Gene therapy-corrected autologous hepatocyte-like cells from induced pluripotent stem cells for the treatment of pediatric single enzyme disorders
Early Translational IV
Stem Cell Use:
Liver transplantation (LT) has been used to treat a variety of liver diseases. Within hours after birth, neonates can present with disorders of the urea cycle (UCDs), the critical metabolic liver pathway needed to detoxify waste nitrogen from the diet and cellular turnover. The overall incidence of UCDs is estimated to be 1 in 8200 births. An increase in ammonia concentrations is particularly toxic to the central nervous system (CNS), causing brain edema, with multiple episodes affecting survival and often resulting in mental retardation and cerebral palsy. While LT is recommended in neonatal-onset patients with these single-enzyme defects, organ availability is a major limitation and transplantation requires lifelong immunosuppression. In addition, transplant morbidity and mortality are not inconsequential: 1-year survival is about 91.9%, and 5-year survival in children transplanted at less than 5 kg is 74%. Transplantation of genetically corrected embryonic stem cell-derived hepatocytes from the affected patients themselves is a potential way to replace LT for the treatment of metabolic liver disease and will likely not require immunosuppression; importantly, the supply will be limitless, allowing early transplantation before CNS injury. We propose to explore this approach by using a new and robust liver repopulation UCD mouse to advance this therapy: treatment of single-enzyme liver defects with patient-derived and genetically corrected stem cell-induced liver cells.
Statement of Benefit to California:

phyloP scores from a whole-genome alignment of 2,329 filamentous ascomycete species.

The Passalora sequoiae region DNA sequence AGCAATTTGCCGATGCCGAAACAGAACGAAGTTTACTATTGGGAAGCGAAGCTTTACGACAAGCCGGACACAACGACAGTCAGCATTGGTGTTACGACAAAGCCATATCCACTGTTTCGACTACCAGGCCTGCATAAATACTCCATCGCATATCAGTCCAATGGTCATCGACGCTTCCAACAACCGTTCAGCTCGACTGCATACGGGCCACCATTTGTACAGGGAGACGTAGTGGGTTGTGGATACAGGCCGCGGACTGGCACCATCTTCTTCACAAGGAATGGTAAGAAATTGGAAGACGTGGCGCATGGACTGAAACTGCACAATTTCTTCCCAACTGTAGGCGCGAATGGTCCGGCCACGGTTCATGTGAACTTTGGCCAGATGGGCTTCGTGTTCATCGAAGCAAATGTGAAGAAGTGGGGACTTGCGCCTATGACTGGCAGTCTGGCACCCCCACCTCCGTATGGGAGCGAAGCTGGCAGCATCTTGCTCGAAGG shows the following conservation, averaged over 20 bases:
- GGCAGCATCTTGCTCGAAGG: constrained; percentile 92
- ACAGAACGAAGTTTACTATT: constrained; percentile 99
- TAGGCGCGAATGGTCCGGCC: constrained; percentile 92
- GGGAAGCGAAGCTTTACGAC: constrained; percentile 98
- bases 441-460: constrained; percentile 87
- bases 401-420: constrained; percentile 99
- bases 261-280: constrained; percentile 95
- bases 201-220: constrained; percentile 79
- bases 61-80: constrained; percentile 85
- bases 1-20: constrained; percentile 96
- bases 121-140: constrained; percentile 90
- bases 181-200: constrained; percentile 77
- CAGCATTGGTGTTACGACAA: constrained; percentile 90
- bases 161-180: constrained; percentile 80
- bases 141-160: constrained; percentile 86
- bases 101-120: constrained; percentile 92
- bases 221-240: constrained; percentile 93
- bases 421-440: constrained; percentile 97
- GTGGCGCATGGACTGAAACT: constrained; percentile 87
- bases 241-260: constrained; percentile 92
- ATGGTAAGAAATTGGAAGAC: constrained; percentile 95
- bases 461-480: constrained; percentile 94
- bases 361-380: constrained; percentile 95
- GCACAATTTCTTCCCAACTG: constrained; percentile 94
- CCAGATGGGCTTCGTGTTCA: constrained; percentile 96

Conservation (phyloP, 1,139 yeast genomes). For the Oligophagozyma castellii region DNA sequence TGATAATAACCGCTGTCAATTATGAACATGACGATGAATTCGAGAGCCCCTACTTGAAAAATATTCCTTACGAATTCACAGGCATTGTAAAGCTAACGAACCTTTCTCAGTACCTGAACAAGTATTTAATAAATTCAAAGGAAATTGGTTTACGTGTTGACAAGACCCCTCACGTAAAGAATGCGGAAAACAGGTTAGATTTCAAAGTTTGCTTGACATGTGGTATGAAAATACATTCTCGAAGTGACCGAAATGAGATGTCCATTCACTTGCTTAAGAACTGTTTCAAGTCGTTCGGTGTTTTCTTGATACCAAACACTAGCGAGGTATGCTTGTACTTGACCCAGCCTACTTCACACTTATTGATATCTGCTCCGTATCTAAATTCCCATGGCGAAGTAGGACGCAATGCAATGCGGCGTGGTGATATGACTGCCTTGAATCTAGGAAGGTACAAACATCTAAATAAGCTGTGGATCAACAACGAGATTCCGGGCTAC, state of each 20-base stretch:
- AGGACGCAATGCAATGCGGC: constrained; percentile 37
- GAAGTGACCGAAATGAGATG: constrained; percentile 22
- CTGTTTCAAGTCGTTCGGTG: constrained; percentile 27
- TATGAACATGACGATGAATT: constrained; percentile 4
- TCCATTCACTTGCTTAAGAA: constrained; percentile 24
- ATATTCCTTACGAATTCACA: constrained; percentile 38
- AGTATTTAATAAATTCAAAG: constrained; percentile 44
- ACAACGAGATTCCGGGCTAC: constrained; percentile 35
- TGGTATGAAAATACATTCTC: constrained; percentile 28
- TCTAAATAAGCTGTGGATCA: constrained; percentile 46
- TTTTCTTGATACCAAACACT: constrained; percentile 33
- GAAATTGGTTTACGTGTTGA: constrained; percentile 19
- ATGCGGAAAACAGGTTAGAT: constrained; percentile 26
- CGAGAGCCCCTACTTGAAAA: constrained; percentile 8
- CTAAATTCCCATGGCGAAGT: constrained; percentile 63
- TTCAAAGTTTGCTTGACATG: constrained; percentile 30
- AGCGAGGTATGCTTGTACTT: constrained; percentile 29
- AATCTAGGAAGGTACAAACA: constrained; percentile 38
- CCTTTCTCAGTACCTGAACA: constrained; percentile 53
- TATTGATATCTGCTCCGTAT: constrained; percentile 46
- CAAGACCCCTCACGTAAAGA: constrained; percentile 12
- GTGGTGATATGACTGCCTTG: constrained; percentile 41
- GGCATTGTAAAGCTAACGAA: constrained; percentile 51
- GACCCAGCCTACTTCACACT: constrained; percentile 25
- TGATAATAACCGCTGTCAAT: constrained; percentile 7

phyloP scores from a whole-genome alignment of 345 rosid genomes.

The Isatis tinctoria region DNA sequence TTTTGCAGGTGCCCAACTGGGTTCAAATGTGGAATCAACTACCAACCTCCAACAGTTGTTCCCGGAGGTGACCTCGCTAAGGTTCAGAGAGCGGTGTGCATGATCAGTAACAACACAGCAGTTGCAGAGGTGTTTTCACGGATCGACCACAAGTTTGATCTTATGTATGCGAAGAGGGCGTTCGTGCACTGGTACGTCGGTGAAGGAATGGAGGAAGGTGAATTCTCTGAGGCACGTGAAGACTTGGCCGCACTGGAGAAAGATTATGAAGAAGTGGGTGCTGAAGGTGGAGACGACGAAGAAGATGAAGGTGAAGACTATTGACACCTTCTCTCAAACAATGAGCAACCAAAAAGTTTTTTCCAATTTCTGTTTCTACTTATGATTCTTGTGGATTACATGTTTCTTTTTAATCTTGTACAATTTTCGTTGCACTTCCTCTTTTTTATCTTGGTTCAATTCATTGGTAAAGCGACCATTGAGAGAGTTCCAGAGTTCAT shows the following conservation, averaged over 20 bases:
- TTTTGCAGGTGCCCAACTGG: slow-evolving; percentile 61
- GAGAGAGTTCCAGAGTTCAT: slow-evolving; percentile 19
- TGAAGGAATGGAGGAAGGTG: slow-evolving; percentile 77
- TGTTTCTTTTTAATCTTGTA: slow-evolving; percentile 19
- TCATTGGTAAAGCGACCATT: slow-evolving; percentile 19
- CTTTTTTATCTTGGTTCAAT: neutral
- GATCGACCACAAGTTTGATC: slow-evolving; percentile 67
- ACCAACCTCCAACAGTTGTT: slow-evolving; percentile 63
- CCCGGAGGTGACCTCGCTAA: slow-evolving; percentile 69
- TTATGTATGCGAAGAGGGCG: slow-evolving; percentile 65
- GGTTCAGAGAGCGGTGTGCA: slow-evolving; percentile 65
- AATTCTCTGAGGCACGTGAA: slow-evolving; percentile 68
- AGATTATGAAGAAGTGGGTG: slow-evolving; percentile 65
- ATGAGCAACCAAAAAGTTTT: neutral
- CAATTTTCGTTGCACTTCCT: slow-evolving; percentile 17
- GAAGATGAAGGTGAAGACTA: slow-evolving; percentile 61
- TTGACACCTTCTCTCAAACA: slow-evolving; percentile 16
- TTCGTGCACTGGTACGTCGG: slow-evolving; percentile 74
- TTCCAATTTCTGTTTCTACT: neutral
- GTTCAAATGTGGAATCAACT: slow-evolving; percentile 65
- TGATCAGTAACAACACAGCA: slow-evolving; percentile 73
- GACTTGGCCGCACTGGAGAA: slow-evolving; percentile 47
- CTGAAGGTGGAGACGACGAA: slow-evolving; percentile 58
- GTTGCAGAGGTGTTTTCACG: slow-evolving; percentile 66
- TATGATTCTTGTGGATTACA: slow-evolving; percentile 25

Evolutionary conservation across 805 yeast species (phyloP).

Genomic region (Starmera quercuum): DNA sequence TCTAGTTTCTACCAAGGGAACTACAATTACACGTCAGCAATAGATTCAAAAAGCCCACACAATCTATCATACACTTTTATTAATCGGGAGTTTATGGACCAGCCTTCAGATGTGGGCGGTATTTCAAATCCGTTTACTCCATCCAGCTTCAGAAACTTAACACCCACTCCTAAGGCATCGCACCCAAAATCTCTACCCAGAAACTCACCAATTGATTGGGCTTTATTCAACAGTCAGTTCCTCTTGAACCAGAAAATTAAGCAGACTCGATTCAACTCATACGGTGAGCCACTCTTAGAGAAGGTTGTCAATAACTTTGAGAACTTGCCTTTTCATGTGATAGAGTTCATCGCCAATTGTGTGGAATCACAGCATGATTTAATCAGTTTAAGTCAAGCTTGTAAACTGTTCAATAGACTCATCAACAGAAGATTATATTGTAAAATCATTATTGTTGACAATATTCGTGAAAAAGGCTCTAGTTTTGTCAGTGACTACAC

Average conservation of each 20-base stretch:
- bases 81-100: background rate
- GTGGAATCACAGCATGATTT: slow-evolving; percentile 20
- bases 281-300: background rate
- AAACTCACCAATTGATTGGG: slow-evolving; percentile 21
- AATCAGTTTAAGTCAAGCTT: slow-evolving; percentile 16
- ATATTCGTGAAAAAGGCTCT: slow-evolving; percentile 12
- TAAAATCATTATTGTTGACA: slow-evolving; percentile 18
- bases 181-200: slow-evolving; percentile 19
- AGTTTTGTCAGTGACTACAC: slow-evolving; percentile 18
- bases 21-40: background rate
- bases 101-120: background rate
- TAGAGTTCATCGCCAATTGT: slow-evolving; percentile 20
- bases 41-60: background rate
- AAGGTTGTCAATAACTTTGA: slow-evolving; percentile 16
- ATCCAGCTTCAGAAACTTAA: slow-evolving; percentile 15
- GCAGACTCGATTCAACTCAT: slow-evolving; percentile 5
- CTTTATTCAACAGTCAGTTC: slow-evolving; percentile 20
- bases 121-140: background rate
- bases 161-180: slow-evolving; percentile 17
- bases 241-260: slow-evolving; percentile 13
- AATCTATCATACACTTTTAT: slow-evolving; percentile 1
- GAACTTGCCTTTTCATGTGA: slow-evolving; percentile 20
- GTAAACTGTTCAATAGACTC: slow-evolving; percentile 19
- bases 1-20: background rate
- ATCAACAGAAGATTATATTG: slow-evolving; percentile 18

Unfortunately there is a substantial wait for people in California who need a liver transplant, resulting in many who develop significant disability or die while waiting. While many are adults with chronic disease, some are children with metabolic disorders including urea cycle disorders (UCDs). UCDs are caused by mutations resulting in enzyme deficiencies responsible for removing waste nitrogen, which as ammonia can cause irreversible brain damage, coma and/or death. Newborns can become catastrophically ill within 36-48 hours after birth. These and other inborn errors represent a substantial cause of brain damage and death among newborns and infants and because many cases remain undiagnosed, or infants with the disorders die without a definitive diagnosis, the exact incidence is unknown and likely underestimated. Present treatment is dietary for most which is onerous & incomplete; definitive therapy is liver transplantation which is challenging in infants who have greater rates of complications and morbidity. In this proposal we will develop genetically-corrected hepatocyte-like cells from induced pluripotent stem cells from patients with arginase deficiency, a UCD. These will be tested for the ability to correct the disorder in a unique UCD liver repopulation animal model. The advantage of the proposed methodology over current therapy is that genetically-corrected cells will be limitless and will require no major surgery or immunosuppression and its short- & long-term risks.